PASSIVE VIBRATION CONTROL OF PERIODIC DRILL STRING
Alsaffar, Yaser A.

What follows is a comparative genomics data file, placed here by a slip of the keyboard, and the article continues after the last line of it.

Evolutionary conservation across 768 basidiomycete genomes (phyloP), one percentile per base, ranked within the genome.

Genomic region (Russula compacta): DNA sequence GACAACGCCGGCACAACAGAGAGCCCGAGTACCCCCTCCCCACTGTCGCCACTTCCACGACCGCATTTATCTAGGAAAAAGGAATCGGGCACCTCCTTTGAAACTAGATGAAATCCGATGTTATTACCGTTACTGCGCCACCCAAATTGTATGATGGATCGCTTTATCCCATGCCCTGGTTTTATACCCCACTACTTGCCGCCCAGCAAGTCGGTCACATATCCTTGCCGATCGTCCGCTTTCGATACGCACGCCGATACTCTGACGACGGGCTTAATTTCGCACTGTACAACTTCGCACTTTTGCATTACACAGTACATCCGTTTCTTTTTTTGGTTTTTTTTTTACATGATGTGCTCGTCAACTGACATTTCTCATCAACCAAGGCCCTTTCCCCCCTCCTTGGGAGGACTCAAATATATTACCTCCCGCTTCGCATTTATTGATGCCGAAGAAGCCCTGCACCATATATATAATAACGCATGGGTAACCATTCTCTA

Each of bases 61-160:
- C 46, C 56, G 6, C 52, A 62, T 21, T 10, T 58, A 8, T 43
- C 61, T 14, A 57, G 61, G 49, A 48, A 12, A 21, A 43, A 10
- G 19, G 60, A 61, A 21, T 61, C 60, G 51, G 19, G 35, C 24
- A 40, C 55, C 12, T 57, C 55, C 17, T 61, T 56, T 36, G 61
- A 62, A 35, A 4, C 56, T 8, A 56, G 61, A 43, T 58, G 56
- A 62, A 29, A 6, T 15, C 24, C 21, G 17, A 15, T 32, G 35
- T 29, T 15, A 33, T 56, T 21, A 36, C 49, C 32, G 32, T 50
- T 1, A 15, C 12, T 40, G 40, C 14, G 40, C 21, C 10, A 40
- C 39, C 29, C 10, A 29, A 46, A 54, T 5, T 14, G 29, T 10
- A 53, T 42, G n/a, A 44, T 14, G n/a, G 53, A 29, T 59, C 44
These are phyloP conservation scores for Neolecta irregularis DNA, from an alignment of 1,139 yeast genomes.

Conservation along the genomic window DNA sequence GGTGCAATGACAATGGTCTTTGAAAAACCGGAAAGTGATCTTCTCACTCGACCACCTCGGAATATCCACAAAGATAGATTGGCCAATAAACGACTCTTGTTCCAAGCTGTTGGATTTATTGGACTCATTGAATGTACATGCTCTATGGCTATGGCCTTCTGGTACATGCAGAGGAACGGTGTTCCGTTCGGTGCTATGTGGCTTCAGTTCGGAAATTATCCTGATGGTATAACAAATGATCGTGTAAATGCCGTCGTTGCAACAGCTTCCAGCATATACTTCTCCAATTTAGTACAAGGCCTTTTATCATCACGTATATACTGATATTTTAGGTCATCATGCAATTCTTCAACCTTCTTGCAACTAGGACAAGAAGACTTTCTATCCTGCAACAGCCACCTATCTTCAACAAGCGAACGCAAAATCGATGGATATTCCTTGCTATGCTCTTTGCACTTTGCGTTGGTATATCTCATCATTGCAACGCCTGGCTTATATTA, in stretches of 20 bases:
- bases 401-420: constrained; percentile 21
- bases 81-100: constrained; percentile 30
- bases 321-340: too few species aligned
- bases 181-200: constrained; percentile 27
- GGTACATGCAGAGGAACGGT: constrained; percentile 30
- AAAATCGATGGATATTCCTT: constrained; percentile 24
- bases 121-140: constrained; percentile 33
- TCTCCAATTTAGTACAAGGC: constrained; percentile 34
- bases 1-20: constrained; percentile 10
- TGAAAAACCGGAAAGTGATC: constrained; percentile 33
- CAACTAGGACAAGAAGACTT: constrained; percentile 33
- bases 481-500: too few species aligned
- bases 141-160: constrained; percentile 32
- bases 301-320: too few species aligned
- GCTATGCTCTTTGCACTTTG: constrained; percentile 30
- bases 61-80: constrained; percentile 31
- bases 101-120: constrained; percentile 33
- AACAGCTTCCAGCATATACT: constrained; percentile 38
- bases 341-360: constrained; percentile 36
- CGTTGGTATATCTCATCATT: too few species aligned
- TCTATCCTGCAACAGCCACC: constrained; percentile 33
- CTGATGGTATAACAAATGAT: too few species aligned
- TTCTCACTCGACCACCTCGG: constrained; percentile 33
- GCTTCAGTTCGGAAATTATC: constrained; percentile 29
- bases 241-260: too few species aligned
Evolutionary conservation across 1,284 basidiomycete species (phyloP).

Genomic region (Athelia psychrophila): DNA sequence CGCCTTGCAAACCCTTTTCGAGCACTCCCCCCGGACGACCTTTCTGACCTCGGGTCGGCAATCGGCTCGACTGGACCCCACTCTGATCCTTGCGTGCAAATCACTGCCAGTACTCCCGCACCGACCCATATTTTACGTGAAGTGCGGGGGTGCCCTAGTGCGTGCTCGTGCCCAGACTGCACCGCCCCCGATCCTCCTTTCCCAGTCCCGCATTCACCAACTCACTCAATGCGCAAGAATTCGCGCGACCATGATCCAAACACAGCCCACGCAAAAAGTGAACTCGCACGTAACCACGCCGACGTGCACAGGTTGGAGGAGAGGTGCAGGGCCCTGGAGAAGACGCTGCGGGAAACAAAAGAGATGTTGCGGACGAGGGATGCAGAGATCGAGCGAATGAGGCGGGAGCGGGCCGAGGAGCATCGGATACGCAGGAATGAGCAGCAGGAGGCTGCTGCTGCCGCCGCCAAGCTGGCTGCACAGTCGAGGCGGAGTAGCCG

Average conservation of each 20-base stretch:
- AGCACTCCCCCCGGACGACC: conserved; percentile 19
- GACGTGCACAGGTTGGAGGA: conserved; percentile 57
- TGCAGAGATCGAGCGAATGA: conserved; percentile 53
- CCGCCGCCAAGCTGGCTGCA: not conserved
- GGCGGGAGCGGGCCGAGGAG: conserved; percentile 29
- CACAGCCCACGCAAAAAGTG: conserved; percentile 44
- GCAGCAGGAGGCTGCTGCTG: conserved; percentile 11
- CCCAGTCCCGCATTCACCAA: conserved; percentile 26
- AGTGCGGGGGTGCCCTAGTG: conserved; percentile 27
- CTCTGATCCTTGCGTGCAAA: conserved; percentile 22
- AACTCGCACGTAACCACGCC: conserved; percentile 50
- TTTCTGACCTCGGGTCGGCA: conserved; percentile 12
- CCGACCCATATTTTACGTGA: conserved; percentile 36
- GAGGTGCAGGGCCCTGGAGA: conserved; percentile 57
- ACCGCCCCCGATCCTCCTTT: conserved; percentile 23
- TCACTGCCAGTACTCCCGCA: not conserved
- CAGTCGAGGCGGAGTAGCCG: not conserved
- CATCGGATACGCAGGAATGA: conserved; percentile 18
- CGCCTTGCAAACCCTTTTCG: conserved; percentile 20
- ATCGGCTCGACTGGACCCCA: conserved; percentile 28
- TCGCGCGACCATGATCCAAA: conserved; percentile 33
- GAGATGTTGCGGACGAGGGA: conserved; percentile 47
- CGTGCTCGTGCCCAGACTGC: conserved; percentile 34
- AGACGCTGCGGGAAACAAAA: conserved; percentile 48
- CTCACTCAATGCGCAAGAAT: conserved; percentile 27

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In this dissertation, the stop and pass bands (i.e. the band gaps) characteristics are determined for gyroscopic systems by developing an approach which is compatible with such class of systems which is based on the concept of Bloch wave propagation in periodic structures. In this approach, the dispersion curves of the periodic gyroscopic systems are determined for different rotational speeds. The obtained characteristics are compared with non-rotating systems in an attempt to quantify the effect of the gyroscopic forces on the “band gap” characteristics. The developed approach is illustrated by a new class of drill strings with passive periodic inserts. These inserts are utilized to filter out the vibration transmission along the drill string. Such mechanical filtering capabilities allow the vibrations to propagate along the periodic drill string only within specific frequency bands called the ‘pass bands’ and completely block it within other frequency bands called the ‘stop bands’. The inserts introduce impedance mismatch zones along the vibration transmission path to impede the propagation of vibration along the drill string. The design and the location of the inserts are optimized to confine the dominant modes of vibration of the drill string within the stop bands generated by the periodic arrangement of the inserts in order to completely block the propagation of the vibrations. A finite element model (FEM) that simulates the operation of this new class of drill strings is developed to describe the complex nature of the vibration encountered during drilling operations. The FEM is used to extract the dispersion characteristics of the gyroscopic unit cell of the drill string in order to determine its stop and pass band characteristics. Experimental prototype of the passive periodic drill string is built and tested to demonstrate the feasibility and effectiveness of the concept of periodic drill string in mitigating undesirable vibrations. The experimental results are used to validate the developed theoretical model in order to develop a scalable design tool that can be used to predict the dynamical behavior of this new class of drill strings.